Seniors also need places to safely engage in physical activity and express themselves artistically and spiritually. HPCF grant recipient, Time to Dance, focuses on just that, providing adults 50 years old and above a safe space to take ballet, dance fitness, modern, and tap dance classes. Co-Founder Lynne Belsky notes that “Seniors in any community can have problems with isolation and interconnectedness, and it can be hard for our older population to get the exercise that their doctors recommend. So, on a basic level, that’s what we do: provide a community of people who can move together and improve their wellbeing in mental, social, and physical ways.” Lynne, a professional dancer, along with Lisa Gold, dance educator and owner of Highland Park’s North Shore School of Dance, realized this shared vision by creating the nonprofit, Time to Dance.

With the support of HPCF grant funding, Time to Dance is offering a “Free Day of Dance” for adults 50 and up on Sunday, April 14. Morning and afternoon sessions, each with an 80-person capacity, will include 20-minute trial segments of the four types of dance classes they offer. Registration is available on the Time to Dance website, time-to-dance.org. Over the past six years, Time to Dance has grown substantially, recruiting new students and teachers, and starting new classes to reach an even greater number of older adults. It has also, in a relatively short time, developed into an influential organization that positively impacts its students, as attested to by student Caryn Newburger, “Going to class is the highlight of my day. The positive feeling that comes from it carries with me for the rest of the day.”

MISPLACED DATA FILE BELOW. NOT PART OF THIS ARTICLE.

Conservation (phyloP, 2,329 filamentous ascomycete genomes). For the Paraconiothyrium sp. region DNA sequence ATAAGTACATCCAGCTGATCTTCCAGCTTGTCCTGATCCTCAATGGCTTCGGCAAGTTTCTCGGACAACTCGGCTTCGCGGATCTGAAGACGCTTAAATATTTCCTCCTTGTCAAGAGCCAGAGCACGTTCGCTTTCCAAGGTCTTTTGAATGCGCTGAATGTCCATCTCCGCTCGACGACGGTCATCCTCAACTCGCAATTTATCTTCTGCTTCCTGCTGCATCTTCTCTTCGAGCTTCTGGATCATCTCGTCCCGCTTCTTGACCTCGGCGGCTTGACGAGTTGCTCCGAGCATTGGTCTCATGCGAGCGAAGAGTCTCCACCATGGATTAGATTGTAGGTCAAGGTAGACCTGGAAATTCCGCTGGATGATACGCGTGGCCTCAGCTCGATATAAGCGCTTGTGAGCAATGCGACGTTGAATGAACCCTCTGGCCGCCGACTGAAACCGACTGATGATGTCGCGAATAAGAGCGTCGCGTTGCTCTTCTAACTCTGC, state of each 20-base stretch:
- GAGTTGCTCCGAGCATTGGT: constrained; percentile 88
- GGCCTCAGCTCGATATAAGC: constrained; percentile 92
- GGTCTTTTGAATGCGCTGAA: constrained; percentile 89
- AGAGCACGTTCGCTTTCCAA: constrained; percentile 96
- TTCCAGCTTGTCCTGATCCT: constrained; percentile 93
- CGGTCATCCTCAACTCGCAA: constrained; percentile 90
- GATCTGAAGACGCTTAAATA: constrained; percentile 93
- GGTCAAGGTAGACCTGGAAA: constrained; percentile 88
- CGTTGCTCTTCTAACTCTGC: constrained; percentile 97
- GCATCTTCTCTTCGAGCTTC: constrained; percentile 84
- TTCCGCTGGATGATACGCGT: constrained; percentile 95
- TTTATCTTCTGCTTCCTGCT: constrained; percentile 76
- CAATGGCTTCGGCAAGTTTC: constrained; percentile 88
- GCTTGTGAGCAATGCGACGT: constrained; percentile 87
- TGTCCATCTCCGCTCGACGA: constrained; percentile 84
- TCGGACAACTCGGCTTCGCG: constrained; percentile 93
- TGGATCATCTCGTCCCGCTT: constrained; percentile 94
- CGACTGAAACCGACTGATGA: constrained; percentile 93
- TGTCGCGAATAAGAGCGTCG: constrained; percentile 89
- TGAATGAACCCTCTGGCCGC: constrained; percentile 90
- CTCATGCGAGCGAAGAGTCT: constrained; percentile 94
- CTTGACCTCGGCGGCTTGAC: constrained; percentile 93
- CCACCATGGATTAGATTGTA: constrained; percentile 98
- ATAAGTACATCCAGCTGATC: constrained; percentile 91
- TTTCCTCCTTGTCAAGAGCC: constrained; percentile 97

HPCF Grant Recipient Time to Dance

In addition to offering dance classes, Time to Dance participates in outreach events at a number of senior living and memory care facilities. “Our students have an opportunity to perform at these events, and we also get people there to join in and dance with us. It gives our students a goal to work toward throughout the year and encourages even more seniors to sign up for classes,” said Lynne

Lynne said she hopes to expand their offerings by adding a basic beginning class. “Our beginning ballet class has been going on for six years now and is a huge hit. All of our classes are drop in and it can be difficult for a new person to walk in and just start learning, so we’re ready to add a basic beginning class.” Lynne also noted that, “Scholarships are available for community members if they contact us about it. We believe no one should be turned away based on their ability to pay.” Finally, Lynne recognizes how important safe movement practices can be for seniors. “I’m a physician and a physical therapist, and we have taken education on safe dance practices. People feel more comfortable because we adapt the classes and the moves to what they can do.”

HPCF’s Board is grateful for all Time to Dance and Faith in Action Volunteers do forHighland Park and Highwood seniors. To learn more about them and our other grant recipients, visit hpcfil.org.